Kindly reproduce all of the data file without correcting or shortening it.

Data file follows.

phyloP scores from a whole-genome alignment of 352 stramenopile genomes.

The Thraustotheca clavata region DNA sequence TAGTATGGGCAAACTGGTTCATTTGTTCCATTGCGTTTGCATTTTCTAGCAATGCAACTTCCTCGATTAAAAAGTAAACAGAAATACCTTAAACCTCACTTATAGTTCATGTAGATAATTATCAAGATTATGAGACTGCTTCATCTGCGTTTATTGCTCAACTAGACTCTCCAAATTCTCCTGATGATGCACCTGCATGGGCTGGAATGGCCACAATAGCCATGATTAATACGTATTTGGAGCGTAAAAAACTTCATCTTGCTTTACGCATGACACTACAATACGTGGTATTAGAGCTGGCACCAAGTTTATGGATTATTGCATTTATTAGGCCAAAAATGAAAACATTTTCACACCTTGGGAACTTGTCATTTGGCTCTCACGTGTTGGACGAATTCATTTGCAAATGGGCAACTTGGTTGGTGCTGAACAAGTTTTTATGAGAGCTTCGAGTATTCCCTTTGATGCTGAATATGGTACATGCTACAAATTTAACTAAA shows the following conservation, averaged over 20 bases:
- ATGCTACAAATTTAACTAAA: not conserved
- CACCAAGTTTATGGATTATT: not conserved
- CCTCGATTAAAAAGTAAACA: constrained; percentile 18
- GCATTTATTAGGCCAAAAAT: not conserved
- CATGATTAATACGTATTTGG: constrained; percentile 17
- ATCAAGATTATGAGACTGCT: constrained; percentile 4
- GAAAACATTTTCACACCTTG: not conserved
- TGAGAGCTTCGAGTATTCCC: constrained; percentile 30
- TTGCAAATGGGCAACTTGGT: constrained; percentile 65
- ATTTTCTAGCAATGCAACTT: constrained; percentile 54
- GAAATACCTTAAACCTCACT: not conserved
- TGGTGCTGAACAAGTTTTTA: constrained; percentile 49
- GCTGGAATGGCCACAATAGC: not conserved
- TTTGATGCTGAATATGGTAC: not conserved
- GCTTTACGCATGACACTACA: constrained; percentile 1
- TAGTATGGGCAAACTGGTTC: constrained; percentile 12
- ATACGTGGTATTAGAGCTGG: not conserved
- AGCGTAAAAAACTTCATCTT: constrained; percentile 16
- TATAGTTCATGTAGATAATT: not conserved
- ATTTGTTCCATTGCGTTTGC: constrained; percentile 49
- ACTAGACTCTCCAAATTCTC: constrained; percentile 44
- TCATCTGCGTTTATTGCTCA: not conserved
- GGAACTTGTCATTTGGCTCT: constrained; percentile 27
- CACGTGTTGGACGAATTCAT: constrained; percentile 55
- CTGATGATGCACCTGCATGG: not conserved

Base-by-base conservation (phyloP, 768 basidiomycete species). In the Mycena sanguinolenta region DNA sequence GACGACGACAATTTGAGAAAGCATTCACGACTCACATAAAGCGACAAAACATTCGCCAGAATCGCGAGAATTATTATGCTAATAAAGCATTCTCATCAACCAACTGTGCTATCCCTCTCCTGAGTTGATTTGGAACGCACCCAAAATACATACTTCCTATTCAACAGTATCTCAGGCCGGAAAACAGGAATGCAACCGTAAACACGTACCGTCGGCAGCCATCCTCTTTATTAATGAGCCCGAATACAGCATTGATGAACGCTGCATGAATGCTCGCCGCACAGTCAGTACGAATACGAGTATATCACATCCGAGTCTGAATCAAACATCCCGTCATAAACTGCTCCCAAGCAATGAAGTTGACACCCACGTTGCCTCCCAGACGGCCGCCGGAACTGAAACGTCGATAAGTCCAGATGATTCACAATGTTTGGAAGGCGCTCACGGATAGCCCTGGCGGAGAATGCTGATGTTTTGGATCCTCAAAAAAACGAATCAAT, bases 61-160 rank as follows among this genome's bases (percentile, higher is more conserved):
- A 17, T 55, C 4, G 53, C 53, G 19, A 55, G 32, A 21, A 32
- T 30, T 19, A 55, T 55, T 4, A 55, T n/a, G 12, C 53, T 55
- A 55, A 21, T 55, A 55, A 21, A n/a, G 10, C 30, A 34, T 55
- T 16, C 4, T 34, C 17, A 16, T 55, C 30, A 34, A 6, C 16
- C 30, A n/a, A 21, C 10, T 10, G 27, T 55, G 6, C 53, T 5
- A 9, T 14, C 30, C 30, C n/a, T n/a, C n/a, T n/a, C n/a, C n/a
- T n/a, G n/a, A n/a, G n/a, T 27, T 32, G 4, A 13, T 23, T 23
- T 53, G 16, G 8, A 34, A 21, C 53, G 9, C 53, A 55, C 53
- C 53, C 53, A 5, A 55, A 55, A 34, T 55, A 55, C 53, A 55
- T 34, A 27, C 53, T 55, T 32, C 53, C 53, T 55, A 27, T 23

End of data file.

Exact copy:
phyloP scores from a whole-genome alignment of 352 stramenopile genomes.

The Thraustotheca clavata region DNA sequence TAGTATGGGCAAACTGGTTCATTTGTTCCATTGCGTTTGCATTTTCTAGCAATGCAACTTCCTCGATTAAAAAGTAAACAGAAATACCTTAAACCTCACTTATAGTTCATGTAGATAATTATCAAGATTATGAGACTGCTTCATCTGCGTTTATTGCTCAACTAGACTCTCCAAATTCTCCTGATGATGCACCTGCATGGGCTGGAATGGCCACAATAGCCATGATTAATACGTATTTGGAGCGTAAAAAACTTCATCTTGCTTTACGCATGACACTACAATACGTGGTATTAGAGCTGGCACCAAGTTTATGGATTATTGCATTTATTAGGCCAAAAATGAAAACATTTTCACACCTTGGGAACTTGTCATTTGGCTCTCACGTGTTGGACGAATTCATTTGCAAATGGGCAACTTGGTTGGTGCTGAACAAGTTTTTATGAGAGCTTCGAGTATTCCCTTTGATGCTGAATATGGTACATGCTACAAATTTAACTAAA shows the following conservation, averaged over 20 bases:
- ATGCTACAAATTTAACTAAA: not conserved
- CACCAAGTTTATGGATTATT: not conserved
- CCTCGATTAAAAAGTAAACA: constrained; percentile 18
- GCATTTATTAGGCCAAAAAT: not conserved
- CATGATTAATACGTATTTGG: constrained; percentile 17
- ATCAAGATTATGAGACTGCT: constrained; percentile 4
- GAAAACATTTTCACACCTTG: not conserved
- TGAGAGCTTCGAGTATTCCC: constrained; percentile 30
- TTGCAAATGGGCAACTTGGT: constrained; percentile 65
- ATTTTCTAGCAATGCAACTT: constrained; percentile 54
- GAAATACCTTAAACCTCACT: not conserved
- TGGTGCTGAACAAGTTTTTA: constrained; percentile 49
- GCTGGAATGGCCACAATAGC: not conserved
- TTTGATGCTGAATATGGTAC: not conserved
- GCTTTACGCATGACACTACA: constrained; percentile 1
- TAGTATGGGCAAACTGGTTC: constrained; percentile 12
- ATACGTGGTATTAGAGCTGG: not conserved
- AGCGTAAAAAACTTCATCTT: constrained; percentile 16
- TATAGTTCATGTAGATAATT: not conserved
- ATTTGTTCCATTGCGTTTGC: constrained; percentile 49
- ACTAGACTCTCCAAATTCTC: constrained; percentile 44
- TCATCTGCGTTTATTGCTCA: not conserved
- GGAACTTGTCATTTGGCTCT: constrained; percentile 27
- CACGTGTTGGACGAATTCAT: constrained; percentile 55
- CTGATGATGCACCTGCATGG: not conserved

Base-by-base conservation (phyloP, 768 basidiomycete species). In the Mycena sanguinolenta region DNA sequence GACGACGACAATTTGAGAAAGCATTCACGACTCACATAAAGCGACAAAACATTCGCCAGAATCGCGAGAATTATTATGCTAATAAAGCATTCTCATCAACCAACTGTGCTATCCCTCTCCTGAGTTGATTTGGAACGCACCCAAAATACATACTTCCTATTCAACAGTATCTCAGGCCGGAAAACAGGAATGCAACCGTAAACACGTACCGTCGGCAGCCATCCTCTTTATTAATGAGCCCGAATACAGCATTGATGAACGCTGCATGAATGCTCGCCGCACAGTCAGTACGAATACGAGTATATCACATCCGAGTCTGAATCAAACATCCCGTCATAAACTGCTCCCAAGCAATGAAGTTGACACCCACGTTGCCTCCCAGACGGCCGCCGGAACTGAAACGTCGATAAGTCCAGATGATTCACAATGTTTGGAAGGCGCTCACGGATAGCCCTGGCGGAGAATGCTGATGTTTTGGATCCTCAAAAAAACGAATCAAT, bases 61-160 rank as follows among this genome's bases (percentile, higher is more conserved):
- A 17, T 55, C 4, G 53, C 53, G 19, A 55, G 32, A 21, A 32
- T 30, T 19, A 55, T 55, T 4, A 55, T n/a, G 12, C 53, T 55
- A 55, A 21, T 55, A 55, A 21, A n/a, G 10, C 30, A 34, T 55
- T 16, C 4, T 34, C 17, A 16, T 55, C 30, A 34, A 6, C 16
- C 30, A n/a, A 21, C 10, T 10, G 27, T 55, G 6, C 53, T 5
- A 9, T 14, C 30, C 30, C n/a, T n/a, C n/a, T n/a, C n/a, C n/a
- T n/a, G n/a, A n/a, G n/a, T 27, T 32, G 4, A 13, T 23, T 23
- T 53, G 16, G 8, A 34, A 21, C 53, G 9, C 53, A 55, C 53
- C 53, C 53, A 5, A 55, A 55, A 34, T 55, A 55, C 53, A 55
- T 34, A 27, C 53, T 55, T 32, C 53, C 53, T 55, A 27, T 23